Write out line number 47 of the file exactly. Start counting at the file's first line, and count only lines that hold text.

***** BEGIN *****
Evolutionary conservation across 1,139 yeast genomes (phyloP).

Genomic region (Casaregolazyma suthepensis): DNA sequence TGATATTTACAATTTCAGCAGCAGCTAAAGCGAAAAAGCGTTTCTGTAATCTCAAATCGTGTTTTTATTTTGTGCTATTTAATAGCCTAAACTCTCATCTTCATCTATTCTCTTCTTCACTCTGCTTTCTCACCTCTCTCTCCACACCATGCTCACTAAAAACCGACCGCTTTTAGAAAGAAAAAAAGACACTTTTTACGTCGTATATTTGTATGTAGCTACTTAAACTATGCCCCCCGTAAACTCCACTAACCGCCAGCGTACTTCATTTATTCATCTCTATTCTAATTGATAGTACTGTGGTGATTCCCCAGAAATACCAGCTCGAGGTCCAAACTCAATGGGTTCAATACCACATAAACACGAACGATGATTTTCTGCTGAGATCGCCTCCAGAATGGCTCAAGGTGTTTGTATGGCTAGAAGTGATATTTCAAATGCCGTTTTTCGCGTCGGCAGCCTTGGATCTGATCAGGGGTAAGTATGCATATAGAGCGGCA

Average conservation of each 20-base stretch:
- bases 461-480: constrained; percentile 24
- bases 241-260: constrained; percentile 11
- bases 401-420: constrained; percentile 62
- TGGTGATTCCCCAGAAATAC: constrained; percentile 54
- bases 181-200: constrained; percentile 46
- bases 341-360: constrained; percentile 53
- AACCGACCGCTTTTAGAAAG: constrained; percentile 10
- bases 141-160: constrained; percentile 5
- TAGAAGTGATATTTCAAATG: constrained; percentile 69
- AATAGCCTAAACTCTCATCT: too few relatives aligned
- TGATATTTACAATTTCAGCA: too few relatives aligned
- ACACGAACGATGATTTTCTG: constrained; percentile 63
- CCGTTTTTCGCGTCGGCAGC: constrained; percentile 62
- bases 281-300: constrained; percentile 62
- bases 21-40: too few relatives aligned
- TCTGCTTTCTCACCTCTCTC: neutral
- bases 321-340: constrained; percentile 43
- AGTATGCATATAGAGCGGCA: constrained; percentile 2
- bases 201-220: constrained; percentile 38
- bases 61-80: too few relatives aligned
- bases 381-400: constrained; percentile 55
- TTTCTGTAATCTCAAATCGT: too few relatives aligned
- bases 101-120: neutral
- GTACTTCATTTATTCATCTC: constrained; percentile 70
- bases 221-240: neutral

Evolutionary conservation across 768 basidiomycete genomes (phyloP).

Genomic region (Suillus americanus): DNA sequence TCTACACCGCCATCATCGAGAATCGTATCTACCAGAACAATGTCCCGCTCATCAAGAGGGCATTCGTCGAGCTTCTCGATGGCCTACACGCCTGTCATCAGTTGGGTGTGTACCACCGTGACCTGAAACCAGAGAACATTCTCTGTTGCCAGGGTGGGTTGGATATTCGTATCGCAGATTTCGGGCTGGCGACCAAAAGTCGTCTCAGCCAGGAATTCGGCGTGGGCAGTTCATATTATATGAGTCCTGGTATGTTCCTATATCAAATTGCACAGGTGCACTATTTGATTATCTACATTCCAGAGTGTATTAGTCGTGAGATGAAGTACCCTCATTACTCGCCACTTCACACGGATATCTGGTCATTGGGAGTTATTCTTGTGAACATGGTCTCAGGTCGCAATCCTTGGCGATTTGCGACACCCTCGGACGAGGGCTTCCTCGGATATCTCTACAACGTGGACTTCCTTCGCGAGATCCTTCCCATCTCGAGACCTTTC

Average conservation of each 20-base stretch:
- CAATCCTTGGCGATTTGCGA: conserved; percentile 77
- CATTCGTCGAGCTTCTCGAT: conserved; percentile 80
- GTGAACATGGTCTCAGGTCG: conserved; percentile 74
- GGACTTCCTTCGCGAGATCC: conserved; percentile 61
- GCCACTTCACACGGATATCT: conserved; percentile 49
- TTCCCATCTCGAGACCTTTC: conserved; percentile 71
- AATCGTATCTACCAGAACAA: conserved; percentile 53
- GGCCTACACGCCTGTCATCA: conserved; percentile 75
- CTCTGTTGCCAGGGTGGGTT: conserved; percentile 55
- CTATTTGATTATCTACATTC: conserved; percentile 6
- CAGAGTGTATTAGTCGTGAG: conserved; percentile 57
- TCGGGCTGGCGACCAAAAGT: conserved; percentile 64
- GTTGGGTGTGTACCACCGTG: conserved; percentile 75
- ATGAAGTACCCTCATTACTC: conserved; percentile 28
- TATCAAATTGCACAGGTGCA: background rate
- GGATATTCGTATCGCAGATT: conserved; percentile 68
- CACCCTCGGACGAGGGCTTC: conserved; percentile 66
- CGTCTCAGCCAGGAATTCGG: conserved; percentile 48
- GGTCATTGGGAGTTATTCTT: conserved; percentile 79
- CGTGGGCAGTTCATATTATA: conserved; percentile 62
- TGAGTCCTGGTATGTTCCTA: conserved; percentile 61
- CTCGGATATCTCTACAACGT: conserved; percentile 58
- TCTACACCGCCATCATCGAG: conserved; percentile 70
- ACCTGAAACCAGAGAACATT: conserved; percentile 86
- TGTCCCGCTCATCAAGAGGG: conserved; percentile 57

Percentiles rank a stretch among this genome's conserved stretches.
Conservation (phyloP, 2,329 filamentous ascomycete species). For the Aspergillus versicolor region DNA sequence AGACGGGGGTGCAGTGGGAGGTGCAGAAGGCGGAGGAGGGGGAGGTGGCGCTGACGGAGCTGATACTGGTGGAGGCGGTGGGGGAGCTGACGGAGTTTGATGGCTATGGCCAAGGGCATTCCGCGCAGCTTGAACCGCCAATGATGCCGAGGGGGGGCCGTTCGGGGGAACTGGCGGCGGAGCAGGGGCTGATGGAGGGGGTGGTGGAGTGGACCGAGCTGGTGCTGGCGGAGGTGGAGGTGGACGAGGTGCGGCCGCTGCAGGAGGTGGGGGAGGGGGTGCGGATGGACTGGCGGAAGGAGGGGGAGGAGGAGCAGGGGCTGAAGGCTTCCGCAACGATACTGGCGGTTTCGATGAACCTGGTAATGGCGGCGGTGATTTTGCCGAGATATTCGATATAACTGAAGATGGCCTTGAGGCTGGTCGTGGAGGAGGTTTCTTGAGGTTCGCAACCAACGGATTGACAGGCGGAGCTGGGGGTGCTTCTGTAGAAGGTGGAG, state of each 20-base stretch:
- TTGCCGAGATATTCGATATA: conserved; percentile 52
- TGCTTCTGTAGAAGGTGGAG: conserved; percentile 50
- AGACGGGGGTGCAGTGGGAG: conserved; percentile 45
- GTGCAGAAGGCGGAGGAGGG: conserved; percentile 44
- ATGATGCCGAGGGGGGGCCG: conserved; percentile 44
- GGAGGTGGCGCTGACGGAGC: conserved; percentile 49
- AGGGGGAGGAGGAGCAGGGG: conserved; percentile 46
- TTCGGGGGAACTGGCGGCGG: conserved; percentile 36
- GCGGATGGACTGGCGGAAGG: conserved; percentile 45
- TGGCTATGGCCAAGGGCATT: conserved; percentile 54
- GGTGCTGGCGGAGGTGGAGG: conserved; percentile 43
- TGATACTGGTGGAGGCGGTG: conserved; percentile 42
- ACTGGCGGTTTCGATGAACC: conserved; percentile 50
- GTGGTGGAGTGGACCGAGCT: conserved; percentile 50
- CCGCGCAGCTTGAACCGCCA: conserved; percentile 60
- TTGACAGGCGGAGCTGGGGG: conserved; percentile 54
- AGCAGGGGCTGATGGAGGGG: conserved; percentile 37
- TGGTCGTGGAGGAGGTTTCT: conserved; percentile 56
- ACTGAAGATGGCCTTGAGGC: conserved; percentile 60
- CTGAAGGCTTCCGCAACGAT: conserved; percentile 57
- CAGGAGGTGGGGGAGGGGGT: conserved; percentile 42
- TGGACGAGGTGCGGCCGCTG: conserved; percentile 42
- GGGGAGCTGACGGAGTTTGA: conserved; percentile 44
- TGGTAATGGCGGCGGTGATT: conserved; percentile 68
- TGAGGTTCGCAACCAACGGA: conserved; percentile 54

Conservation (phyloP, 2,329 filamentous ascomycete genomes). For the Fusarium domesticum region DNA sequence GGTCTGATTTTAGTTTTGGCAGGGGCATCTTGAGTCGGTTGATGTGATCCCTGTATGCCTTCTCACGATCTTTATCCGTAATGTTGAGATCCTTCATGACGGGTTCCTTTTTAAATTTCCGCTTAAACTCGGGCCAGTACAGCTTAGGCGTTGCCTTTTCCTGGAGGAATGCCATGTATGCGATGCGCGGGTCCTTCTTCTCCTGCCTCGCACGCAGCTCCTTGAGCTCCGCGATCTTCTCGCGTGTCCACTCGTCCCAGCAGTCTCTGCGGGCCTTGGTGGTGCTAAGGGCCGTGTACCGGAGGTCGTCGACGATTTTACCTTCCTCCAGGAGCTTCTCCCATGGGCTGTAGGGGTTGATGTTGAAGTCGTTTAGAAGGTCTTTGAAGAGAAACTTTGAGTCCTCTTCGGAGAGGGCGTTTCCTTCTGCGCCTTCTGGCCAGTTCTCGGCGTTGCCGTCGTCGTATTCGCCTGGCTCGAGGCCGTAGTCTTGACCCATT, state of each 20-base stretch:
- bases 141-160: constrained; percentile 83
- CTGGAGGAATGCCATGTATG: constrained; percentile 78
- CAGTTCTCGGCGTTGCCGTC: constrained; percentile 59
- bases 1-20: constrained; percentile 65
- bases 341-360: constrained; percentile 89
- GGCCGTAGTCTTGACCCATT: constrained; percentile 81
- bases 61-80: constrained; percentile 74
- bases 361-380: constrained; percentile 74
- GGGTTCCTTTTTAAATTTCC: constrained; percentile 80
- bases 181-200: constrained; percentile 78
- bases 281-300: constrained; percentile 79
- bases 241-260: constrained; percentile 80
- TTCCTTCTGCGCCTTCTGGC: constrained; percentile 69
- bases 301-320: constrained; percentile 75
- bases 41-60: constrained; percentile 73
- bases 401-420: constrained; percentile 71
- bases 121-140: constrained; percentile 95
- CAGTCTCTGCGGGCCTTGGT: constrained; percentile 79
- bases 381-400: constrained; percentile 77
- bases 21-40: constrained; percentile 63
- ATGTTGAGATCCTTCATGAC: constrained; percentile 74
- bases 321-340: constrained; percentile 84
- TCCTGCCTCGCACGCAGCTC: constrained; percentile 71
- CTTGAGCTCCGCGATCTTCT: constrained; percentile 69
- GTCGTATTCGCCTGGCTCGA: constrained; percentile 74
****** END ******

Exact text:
- GGATATTCGTATCGCAGATT: conserved; percentile 68